Monday was surely a horrible day in Manchester. I can only imagine how difficult it was for the survivors, the victim’s families, and the citizens of Manchester overall. The intense media coverage made that perfectly clear. But the grievous terror attack in Manchester also raises a familiar dilemma. How much compassion, moral outrage and international focus does this abomination merit when comparable trauma is almost routine in other parts of the world?
As people wept and the western world looked on with sadness and disgust, Monday wasn’t a very good day for the people of Mosul either.
Same with Caracas. With Venezuela increasingly dubbed the Syria of South America, this protester was photographed running through the streets on fire.
The photo leading this post was one of the most widely distributed images of the Manchester attack. Surrounded by female officers, this young woman’s pant leg was literally blown off. Every attack is heinous, but Manchester’s targeting was unique. It was specifically aimed at young girls, fans of the rock star Ariana Grande, an artist adored for songs that present a knowing and less inhibited depiction of social life. Grande invites girls to explore their identity with a more expressive, and a less sheltered and innocent view of the world. For the terrorist, it was the perfect achievement. Stoking fear as well as ire, how dare the evil doers stoop to attacking the young girls in the west. In less prosperous or stable settings, however, innocence itself is a luxury.
Perhaps the most insidious impact of the attack on Manchester is the narrowing of western attention. In the face of rage, who stops to consider context a casualty?
Yes, Monday was a day to recognize the pain and suffering inflicted on the girls of Manchester. Same with the days following. But what does that directed focus and outpouring of empathy say about Noor, a 4 year old child in a field hospital in west Mosul whose face was (equally) riddled with shrapnel from the ongoing battle with ISIS?
What about this Syrian girl whose family fled Homs on Tuesday, her town completely overrun by government forces?
And what about this Libyan girl rescued from a boat off Lampedusa, Italy on Wednesday? (I’m sparing you the photos of children actually drowning or the recovery of their bodies.) The flow of migrants escaping war and persecution in Africa and the Middle East has hardly abated, even though the world’s and the media’s interest has.
But my purpose is not to deliver a morality lesson. Instead, it’s to recover some context from the rubble of (England’s) Monday. It is to remind ourselves of the terror threat we face everyday, and the dulling of our larger humanity.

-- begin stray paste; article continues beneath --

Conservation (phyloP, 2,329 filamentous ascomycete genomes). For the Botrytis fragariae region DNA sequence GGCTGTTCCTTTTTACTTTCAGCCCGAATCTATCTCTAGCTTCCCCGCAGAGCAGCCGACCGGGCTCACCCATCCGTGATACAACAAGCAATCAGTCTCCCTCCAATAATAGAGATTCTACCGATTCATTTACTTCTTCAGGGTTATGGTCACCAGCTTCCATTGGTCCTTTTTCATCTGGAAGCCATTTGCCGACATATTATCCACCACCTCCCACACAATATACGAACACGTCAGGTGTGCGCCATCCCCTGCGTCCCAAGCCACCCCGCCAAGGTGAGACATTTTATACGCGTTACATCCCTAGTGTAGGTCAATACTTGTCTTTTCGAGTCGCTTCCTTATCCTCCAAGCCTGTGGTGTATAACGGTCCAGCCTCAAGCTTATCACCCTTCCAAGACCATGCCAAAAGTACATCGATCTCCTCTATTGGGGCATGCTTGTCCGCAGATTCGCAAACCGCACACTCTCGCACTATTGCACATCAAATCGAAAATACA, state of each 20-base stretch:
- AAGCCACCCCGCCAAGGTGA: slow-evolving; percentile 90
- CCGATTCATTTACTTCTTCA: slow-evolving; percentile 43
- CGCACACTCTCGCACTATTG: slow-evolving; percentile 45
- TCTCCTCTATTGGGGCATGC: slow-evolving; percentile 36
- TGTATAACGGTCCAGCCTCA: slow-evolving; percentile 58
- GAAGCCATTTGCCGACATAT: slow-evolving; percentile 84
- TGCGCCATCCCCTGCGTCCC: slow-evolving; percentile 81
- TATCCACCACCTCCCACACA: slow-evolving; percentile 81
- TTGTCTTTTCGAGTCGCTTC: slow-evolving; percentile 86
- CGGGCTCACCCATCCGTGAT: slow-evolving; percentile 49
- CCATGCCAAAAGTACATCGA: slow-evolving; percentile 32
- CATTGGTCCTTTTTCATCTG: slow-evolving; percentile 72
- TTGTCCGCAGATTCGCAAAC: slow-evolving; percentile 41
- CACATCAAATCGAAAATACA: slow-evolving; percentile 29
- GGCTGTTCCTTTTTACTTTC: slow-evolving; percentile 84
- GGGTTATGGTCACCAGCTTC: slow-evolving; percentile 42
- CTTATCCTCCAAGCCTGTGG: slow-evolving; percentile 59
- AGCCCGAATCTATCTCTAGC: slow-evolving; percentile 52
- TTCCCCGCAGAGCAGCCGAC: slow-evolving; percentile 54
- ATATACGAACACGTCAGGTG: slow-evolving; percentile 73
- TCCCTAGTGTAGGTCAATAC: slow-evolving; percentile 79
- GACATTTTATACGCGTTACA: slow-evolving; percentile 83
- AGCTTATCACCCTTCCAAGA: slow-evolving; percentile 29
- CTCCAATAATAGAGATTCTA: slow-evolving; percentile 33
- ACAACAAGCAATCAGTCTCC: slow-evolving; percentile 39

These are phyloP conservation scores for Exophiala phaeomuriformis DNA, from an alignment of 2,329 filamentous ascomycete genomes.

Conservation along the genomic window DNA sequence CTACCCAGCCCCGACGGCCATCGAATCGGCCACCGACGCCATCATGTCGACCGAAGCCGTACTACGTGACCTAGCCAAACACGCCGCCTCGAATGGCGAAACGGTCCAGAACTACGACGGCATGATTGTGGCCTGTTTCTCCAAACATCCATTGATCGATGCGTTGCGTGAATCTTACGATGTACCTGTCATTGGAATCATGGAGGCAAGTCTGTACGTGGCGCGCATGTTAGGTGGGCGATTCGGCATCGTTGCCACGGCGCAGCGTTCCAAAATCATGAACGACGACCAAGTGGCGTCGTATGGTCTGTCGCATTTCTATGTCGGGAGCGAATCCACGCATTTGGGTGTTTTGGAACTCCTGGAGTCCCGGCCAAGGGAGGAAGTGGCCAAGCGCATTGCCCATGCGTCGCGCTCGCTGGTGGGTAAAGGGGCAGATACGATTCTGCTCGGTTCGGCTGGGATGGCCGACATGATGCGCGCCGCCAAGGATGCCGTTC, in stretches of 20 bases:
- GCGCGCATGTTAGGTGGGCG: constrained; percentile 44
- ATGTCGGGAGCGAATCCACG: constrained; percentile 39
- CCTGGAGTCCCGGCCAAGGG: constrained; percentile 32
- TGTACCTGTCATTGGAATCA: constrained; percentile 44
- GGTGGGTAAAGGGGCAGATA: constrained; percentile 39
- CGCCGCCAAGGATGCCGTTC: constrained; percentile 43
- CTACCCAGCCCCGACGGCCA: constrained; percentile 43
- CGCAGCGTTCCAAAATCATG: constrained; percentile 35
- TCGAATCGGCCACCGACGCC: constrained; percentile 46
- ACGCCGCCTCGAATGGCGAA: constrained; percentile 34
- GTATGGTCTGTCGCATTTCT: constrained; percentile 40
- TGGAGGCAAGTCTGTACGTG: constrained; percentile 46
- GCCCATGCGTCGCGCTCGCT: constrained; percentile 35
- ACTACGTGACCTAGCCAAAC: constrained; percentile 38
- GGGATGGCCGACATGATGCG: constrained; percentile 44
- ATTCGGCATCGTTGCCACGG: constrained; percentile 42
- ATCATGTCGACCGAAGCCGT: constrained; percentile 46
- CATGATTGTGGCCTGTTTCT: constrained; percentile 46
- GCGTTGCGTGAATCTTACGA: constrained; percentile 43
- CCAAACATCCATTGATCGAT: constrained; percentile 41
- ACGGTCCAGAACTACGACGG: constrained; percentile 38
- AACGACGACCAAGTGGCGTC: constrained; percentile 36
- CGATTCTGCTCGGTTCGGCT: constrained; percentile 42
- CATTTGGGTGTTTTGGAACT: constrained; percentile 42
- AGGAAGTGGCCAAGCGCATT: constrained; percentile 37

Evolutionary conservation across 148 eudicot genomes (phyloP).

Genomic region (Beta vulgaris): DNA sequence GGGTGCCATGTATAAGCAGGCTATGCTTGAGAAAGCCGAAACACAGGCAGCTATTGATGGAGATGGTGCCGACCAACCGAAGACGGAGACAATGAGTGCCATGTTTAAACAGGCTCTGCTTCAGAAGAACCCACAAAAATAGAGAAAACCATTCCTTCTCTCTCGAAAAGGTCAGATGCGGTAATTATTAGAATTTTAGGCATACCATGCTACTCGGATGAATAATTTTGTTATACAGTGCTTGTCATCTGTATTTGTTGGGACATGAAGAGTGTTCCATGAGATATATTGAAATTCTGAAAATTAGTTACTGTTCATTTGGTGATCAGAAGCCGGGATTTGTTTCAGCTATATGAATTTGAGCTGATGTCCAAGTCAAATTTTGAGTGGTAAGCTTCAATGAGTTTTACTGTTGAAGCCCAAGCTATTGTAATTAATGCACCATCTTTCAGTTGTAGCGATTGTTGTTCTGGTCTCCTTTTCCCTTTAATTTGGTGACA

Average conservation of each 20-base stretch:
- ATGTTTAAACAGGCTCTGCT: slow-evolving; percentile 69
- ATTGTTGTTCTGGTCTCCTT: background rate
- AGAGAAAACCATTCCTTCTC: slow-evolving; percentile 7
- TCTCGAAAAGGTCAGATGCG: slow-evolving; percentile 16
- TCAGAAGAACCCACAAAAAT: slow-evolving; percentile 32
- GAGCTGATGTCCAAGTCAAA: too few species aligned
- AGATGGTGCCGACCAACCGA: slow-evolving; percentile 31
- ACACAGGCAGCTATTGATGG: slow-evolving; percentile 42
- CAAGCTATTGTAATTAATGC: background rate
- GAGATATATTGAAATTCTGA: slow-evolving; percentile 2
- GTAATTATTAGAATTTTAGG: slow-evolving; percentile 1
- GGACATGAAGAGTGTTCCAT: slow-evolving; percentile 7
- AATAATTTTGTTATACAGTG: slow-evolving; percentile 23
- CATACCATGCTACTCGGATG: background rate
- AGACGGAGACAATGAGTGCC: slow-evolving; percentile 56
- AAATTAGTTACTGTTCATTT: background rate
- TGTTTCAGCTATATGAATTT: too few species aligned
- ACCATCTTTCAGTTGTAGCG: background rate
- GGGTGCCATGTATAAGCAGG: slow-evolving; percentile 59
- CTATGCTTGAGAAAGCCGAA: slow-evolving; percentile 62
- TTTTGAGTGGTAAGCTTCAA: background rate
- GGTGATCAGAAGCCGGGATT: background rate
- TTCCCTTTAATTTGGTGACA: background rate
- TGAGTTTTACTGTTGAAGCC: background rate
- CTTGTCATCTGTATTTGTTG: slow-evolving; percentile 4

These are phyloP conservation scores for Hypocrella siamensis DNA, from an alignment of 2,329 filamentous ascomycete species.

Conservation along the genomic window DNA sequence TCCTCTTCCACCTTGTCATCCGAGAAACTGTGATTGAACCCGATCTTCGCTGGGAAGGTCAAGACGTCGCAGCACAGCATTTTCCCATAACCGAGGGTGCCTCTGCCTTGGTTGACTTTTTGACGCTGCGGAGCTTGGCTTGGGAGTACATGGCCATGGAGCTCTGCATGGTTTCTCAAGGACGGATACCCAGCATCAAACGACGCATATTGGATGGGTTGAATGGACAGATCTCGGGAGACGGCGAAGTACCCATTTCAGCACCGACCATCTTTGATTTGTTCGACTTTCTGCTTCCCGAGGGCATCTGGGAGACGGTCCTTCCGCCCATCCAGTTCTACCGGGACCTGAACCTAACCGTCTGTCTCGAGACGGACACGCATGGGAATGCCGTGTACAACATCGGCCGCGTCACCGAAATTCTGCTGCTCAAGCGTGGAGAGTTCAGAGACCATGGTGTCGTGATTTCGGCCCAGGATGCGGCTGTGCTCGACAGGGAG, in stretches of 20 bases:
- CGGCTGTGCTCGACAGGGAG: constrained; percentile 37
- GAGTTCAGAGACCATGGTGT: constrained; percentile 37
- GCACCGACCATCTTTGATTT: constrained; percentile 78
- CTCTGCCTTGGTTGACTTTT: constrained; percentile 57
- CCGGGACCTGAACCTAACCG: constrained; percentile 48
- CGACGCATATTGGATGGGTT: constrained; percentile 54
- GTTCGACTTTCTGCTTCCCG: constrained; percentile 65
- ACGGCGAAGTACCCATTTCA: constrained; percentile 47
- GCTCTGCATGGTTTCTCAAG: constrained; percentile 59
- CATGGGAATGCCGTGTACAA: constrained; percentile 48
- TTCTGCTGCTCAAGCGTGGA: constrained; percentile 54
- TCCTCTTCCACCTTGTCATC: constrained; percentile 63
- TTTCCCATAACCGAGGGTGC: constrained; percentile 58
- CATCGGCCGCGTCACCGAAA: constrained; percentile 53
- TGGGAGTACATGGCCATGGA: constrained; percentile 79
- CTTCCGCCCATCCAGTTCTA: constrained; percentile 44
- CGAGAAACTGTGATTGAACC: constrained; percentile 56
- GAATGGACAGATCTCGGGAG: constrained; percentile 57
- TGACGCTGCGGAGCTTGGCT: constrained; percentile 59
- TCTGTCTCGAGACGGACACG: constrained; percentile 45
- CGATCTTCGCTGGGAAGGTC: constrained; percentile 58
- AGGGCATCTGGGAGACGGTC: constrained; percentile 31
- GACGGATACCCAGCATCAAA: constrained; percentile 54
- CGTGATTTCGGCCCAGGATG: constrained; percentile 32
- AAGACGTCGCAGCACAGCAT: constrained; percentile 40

(Photo 1: Rex Features, via Associated Press. Caption: Police officers helping an injured concertgoer. Manchester, England. May 22, 2017. Photo 2: REUTERS/Alaa Al-Marjani Caption: Smoke rises from an airstrike during a battle between Iraqi forces and Islamic State militants in western Mosul. Photo 3: Reuters/Marco Bello. Caption: Man set on fire during Venezuela protests Caracas, Venezuela. 20 May 2017. Caracas, Venezuela. Photo 4: Carol Guzy/Freelance/ZUMA Press. Caption: Tiny battered face of 4 year old child named Noor who escaped with her mother during fighting with ISIS is treated at trauma field hospital operated by Aspen Medical and World Health Organization 15 kilometers from the front lines of west Mosul, Iraq on May 19, 2017. She sustained shrapnel wounds and injuries after their home collapsed and is comforted by a family member who wept when she saw her. The center provides emergency triage, surgery, X-ray capability, obstetrics and life-saving medical support for civilian casualties of the conflict with ISIS. Photo 5: OMAR HAJ KADOUR/AFP/Getty Images. Caption: A Syrian child who was a part of a convoy of opposition fighters and their families, evacuated from the Waer neighbourhood, the last opposition-held district in the central city of Homs, stands next to a bus after their arrival in the Maaret al-Ikhwaan village north of Idlib, on May 22, 2017. The Syrian regime on May 21 regained total control of the central city of Homs with the evacuation of rebels from the last area they had controlled. Photo 6: Chris McGrath/Getty Images. Caption: LAMPEDUSA, ITALY – MAY 24: Refugees and migrants are seen on board a wooden boat as they wait for rescue crews from the Migrant Offshore Aid Station (MOAS) ‘Phoenix’ vessel on May 24, 2017 off Lampedusa, Italy. The Migrant Offshore Aid Station (MOAS) ‘Phoenix’ vessel rescued 603 people after one of three wooden boats partially capsized leaving more than 30 people dead. Numbers of refugees and migrants attempting the dangerous central Mediterranean crossing from Libya to Italy has risen since the same time last year with more than 43,000 people recorded so far in 2017. In an attempt to slow the flow of migrants Italy recently signed a deal with Libya, Chad and Niger outlining a plan to increase border controls and add new reception centers in the African nations, which are key transit points for migrants heading to Italy. MOAS is a Malta based NGO dedicated to providing professional search-and-rescue assistance to refugees and migrants in distress at sea. Since the start of the year MOAS have rescued and assisted 3572 people and are currently patrolling and running rescue operations in international waters off the coast of Libya.)
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